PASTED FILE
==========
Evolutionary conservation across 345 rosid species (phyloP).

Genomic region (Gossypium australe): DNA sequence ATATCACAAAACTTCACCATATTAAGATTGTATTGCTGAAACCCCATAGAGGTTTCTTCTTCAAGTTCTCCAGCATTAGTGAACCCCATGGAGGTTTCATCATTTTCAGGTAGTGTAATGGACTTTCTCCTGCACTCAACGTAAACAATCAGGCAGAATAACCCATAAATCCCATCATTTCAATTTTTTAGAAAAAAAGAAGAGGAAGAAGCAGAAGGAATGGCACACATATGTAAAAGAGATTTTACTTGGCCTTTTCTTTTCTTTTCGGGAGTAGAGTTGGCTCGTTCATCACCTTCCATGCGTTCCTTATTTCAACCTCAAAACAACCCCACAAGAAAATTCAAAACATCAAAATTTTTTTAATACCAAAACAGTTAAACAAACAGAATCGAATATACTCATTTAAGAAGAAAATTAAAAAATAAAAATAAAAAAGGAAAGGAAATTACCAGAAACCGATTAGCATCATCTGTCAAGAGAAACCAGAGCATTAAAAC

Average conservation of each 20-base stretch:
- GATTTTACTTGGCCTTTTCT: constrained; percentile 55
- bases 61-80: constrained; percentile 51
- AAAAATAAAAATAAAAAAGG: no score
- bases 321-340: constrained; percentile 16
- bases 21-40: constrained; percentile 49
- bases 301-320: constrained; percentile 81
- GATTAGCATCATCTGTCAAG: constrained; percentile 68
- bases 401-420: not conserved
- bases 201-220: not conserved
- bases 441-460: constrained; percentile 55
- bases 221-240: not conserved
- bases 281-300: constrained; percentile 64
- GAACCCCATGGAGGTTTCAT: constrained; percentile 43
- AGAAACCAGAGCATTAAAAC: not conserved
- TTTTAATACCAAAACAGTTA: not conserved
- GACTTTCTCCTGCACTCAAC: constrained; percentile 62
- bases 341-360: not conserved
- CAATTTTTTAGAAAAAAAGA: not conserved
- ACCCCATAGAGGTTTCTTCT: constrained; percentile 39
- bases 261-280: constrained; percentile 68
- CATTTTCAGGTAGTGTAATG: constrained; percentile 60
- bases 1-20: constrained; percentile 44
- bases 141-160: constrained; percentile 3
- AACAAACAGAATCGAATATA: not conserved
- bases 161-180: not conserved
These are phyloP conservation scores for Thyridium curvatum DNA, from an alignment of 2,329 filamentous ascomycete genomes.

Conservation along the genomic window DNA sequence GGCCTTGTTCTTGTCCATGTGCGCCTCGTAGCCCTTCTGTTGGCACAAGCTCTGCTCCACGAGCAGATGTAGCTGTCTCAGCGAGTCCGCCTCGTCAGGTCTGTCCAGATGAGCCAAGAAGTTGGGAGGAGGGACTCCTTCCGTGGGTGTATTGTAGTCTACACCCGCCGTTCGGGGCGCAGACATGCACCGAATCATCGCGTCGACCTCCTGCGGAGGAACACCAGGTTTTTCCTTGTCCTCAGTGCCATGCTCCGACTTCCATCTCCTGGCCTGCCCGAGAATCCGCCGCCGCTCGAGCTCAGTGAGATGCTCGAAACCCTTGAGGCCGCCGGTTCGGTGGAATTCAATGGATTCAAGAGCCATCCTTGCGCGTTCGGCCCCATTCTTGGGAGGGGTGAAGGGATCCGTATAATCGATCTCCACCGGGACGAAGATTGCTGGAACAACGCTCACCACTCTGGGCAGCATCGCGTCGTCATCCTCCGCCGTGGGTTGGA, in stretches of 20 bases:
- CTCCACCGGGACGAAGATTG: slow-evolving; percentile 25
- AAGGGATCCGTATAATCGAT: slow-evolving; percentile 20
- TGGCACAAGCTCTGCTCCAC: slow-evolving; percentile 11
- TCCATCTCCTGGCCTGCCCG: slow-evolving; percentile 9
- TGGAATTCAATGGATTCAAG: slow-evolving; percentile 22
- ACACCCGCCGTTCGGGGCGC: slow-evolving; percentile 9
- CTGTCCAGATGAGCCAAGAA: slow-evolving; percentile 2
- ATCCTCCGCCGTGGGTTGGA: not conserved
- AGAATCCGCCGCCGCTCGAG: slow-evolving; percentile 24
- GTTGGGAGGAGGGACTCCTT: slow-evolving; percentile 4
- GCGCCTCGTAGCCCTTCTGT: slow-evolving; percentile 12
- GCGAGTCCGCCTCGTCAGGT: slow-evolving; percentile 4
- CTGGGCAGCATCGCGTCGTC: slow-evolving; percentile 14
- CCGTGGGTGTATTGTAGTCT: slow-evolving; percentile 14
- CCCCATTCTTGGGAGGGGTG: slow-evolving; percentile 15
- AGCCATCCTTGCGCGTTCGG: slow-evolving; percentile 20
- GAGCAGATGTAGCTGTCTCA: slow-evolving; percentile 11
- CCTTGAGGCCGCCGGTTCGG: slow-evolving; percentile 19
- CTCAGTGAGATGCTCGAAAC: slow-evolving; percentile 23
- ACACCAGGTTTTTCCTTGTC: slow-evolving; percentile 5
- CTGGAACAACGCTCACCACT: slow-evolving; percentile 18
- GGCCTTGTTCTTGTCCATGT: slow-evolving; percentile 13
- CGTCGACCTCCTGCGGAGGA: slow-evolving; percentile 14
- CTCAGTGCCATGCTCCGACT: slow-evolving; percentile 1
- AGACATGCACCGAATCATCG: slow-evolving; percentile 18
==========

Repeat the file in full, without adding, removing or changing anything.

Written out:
Evolutionary conservation across 345 rosid species (phyloP).

Genomic region (Gossypium australe): DNA sequence ATATCACAAAACTTCACCATATTAAGATTGTATTGCTGAAACCCCATAGAGGTTTCTTCTTCAAGTTCTCCAGCATTAGTGAACCCCATGGAGGTTTCATCATTTTCAGGTAGTGTAATGGACTTTCTCCTGCACTCAACGTAAACAATCAGGCAGAATAACCCATAAATCCCATCATTTCAATTTTTTAGAAAAAAAGAAGAGGAAGAAGCAGAAGGAATGGCACACATATGTAAAAGAGATTTTACTTGGCCTTTTCTTTTCTTTTCGGGAGTAGAGTTGGCTCGTTCATCACCTTCCATGCGTTCCTTATTTCAACCTCAAAACAACCCCACAAGAAAATTCAAAACATCAAAATTTTTTTAATACCAAAACAGTTAAACAAACAGAATCGAATATACTCATTTAAGAAGAAAATTAAAAAATAAAAATAAAAAAGGAAAGGAAATTACCAGAAACCGATTAGCATCATCTGTCAAGAGAAACCAGAGCATTAAAAC

Average conservation of each 20-base stretch:
- GATTTTACTTGGCCTTTTCT: constrained; percentile 55
- bases 61-80: constrained; percentile 51
- AAAAATAAAAATAAAAAAGG: no score
- bases 321-340: constrained; percentile 16
- bases 21-40: constrained; percentile 49
- bases 301-320: constrained; percentile 81
- GATTAGCATCATCTGTCAAG: constrained; percentile 68
- bases 401-420: not conserved
- bases 201-220: not conserved
- bases 441-460: constrained; percentile 55
- bases 221-240: not conserved
- bases 281-300: constrained; percentile 64
- GAACCCCATGGAGGTTTCAT: constrained; percentile 43
- AGAAACCAGAGCATTAAAAC: not conserved
- TTTTAATACCAAAACAGTTA: not conserved
- GACTTTCTCCTGCACTCAAC: constrained; percentile 62
- bases 341-360: not conserved
- CAATTTTTTAGAAAAAAAGA: not conserved
- ACCCCATAGAGGTTTCTTCT: constrained; percentile 39
- bases 261-280: constrained; percentile 68
- CATTTTCAGGTAGTGTAATG: constrained; percentile 60
- bases 1-20: constrained; percentile 44
- bases 141-160: constrained; percentile 3
- AACAAACAGAATCGAATATA: not conserved
- bases 161-180: not conserved
These are phyloP conservation scores for Thyridium curvatum DNA, from an alignment of 2,329 filamentous ascomycete genomes.

Conservation along the genomic window DNA sequence GGCCTTGTTCTTGTCCATGTGCGCCTCGTAGCCCTTCTGTTGGCACAAGCTCTGCTCCACGAGCAGATGTAGCTGTCTCAGCGAGTCCGCCTCGTCAGGTCTGTCCAGATGAGCCAAGAAGTTGGGAGGAGGGACTCCTTCCGTGGGTGTATTGTAGTCTACACCCGCCGTTCGGGGCGCAGACATGCACCGAATCATCGCGTCGACCTCCTGCGGAGGAACACCAGGTTTTTCCTTGTCCTCAGTGCCATGCTCCGACTTCCATCTCCTGGCCTGCCCGAGAATCCGCCGCCGCTCGAGCTCAGTGAGATGCTCGAAACCCTTGAGGCCGCCGGTTCGGTGGAATTCAATGGATTCAAGAGCCATCCTTGCGCGTTCGGCCCCATTCTTGGGAGGGGTGAAGGGATCCGTATAATCGATCTCCACCGGGACGAAGATTGCTGGAACAACGCTCACCACTCTGGGCAGCATCGCGTCGTCATCCTCCGCCGTGGGTTGGA, in stretches of 20 bases:
- CTCCACCGGGACGAAGATTG: slow-evolving; percentile 25
- AAGGGATCCGTATAATCGAT: slow-evolving; percentile 20
- TGGCACAAGCTCTGCTCCAC: slow-evolving; percentile 11
- TCCATCTCCTGGCCTGCCCG: slow-evolving; percentile 9
- TGGAATTCAATGGATTCAAG: slow-evolving; percentile 22
- ACACCCGCCGTTCGGGGCGC: slow-evolving; percentile 9
- CTGTCCAGATGAGCCAAGAA: slow-evolving; percentile 2
- ATCCTCCGCCGTGGGTTGGA: not conserved
- AGAATCCGCCGCCGCTCGAG: slow-evolving; percentile 24
- GTTGGGAGGAGGGACTCCTT: slow-evolving; percentile 4
- GCGCCTCGTAGCCCTTCTGT: slow-evolving; percentile 12
- GCGAGTCCGCCTCGTCAGGT: slow-evolving; percentile 4
- CTGGGCAGCATCGCGTCGTC: slow-evolving; percentile 14
- CCGTGGGTGTATTGTAGTCT: slow-evolving; percentile 14
- CCCCATTCTTGGGAGGGGTG: slow-evolving; percentile 15
- AGCCATCCTTGCGCGTTCGG: slow-evolving; percentile 20
- GAGCAGATGTAGCTGTCTCA: slow-evolving; percentile 11
- CCTTGAGGCCGCCGGTTCGG: slow-evolving; percentile 19
- CTCAGTGAGATGCTCGAAAC: slow-evolving; percentile 23
- ACACCAGGTTTTTCCTTGTC: slow-evolving; percentile 5
- CTGGAACAACGCTCACCACT: slow-evolving; percentile 18
- GGCCTTGTTCTTGTCCATGT: slow-evolving; percentile 13
- CGTCGACCTCCTGCGGAGGA: slow-evolving; percentile 14
- CTCAGTGCCATGCTCCGACT: slow-evolving; percentile 1
- AGACATGCACCGAATCATCG: slow-evolving; percentile 18